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Reinventing the Manager’s role

Reinventing the Manager’s role

The role of managers has changed drastically in recent decades as a result of extensive reshaping, digitization, and innovative projects, as well as the recent shift to remote work. Power, talents, and structure have all played a role in the evolution of change. Managers must now consider how to help their teams succeed rather than how to be served by them. Moreover, managers have now been tasked with taking on extra tasks and demonstrating new competencies as a result of these changes.

Ironically, we now require strong people leaders more than ever. Employees feel connected and more optimistic about their job when managers help them focus, foster their culture, and encourage work/life balance. Meanwhile, according to McKinsey, solid connections with managers are the most important indicator of employees’ job happiness, which is the second-most crucial component of their overall well-being.

Bad managers, on the other hand, can wreak havoc on employee retention and engagement. The most unpleasant aspect of their careers, according to 75% of respondents in a McKinsey survey, was their immediate boss. People join firms and leave their managers, as the saying goes. Something is obviously wrong. If managers are still necessary, but their old job has become obsolete, it’s clear that something needs to change.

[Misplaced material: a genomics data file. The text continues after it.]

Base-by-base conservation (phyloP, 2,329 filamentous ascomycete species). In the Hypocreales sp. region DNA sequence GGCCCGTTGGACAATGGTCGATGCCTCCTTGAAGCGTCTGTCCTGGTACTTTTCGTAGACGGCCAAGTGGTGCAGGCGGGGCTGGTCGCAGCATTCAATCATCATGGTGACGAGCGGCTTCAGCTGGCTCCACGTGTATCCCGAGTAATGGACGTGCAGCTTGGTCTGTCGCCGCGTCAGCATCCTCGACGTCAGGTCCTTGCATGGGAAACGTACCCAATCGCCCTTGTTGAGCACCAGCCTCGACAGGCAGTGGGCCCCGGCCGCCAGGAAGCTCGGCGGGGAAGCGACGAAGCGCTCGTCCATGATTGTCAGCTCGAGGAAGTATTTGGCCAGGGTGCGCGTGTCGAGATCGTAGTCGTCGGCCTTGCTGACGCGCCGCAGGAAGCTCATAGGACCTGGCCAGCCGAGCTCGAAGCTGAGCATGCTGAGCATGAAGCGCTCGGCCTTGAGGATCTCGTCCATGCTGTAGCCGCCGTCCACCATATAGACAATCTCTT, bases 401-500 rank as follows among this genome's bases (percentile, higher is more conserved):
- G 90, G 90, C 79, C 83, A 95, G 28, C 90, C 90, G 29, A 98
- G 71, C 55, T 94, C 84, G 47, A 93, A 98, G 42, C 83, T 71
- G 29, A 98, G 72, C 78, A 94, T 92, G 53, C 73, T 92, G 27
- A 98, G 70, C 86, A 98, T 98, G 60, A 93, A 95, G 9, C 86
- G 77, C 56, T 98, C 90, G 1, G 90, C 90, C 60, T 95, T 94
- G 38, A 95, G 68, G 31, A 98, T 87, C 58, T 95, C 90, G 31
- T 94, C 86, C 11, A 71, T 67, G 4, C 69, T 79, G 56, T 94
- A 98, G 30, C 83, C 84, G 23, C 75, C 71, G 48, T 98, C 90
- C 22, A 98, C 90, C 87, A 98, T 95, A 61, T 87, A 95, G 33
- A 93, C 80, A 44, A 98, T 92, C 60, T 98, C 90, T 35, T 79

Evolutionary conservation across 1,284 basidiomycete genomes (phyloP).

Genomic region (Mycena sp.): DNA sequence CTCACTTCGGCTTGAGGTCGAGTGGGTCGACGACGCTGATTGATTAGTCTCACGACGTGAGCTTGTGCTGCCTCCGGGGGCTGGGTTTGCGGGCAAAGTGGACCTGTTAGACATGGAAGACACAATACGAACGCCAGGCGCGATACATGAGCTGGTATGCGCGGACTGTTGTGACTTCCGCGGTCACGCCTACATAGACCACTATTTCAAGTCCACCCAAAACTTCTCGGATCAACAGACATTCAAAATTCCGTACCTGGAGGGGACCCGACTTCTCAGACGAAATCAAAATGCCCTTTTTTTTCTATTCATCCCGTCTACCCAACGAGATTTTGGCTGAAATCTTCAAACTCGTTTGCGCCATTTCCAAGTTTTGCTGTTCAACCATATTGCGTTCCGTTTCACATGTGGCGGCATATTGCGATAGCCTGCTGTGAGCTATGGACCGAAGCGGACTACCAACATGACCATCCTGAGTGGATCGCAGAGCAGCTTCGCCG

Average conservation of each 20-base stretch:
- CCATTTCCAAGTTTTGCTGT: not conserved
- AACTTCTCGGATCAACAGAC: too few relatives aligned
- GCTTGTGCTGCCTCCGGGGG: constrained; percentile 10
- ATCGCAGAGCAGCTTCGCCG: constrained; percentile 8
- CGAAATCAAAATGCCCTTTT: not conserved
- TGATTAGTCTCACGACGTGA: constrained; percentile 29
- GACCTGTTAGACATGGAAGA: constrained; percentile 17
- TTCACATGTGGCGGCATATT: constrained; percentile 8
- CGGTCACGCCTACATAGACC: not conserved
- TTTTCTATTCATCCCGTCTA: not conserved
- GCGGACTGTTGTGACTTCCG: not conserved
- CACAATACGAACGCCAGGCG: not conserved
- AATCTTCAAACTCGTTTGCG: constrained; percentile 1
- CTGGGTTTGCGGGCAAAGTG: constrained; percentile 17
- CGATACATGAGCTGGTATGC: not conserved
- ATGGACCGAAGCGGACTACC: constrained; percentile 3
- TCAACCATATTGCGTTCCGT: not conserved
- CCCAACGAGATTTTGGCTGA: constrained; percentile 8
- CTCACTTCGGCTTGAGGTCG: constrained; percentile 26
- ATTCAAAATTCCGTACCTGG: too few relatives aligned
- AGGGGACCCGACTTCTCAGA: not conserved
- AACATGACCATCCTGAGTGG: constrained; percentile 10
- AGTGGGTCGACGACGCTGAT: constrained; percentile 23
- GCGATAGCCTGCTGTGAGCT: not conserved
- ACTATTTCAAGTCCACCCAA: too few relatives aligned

Some companies have taken conscious steps to reinvent a manager’s position. Most businesses regard their top executives as the agents of change and are willing to invest millions in their growth as a result. The managerial layers under the top, however, are set in their ways and may likely oppose change.


Digitization has democratized access to information and people, but it has also weakened conventional administrative systems of power. Managers become people leaders as a result of their recognition of the importance of the human connection in their work. 

Managers who do not show signs of growth and repeatedly underperform get demoted from their roles. The message to the company’s executives is simple: Times have changed, and you must evolve with them. Your continuous service as a manager is inextricably linked to your employees’ continued growth and engagement.

While rethinking managerial positions, all employees will be expected to learn new skills as well as new ways of working. The organization would have to create a culture that prioritizes innovation and speed, as well as urge managers to lead retraining initiatives, adjust their style of management to agile work practices, and include all employees in the process. This means three things – digitally altering a managers’ tasks, providing them with new abilities, and keeping them accountable through performance indicators.

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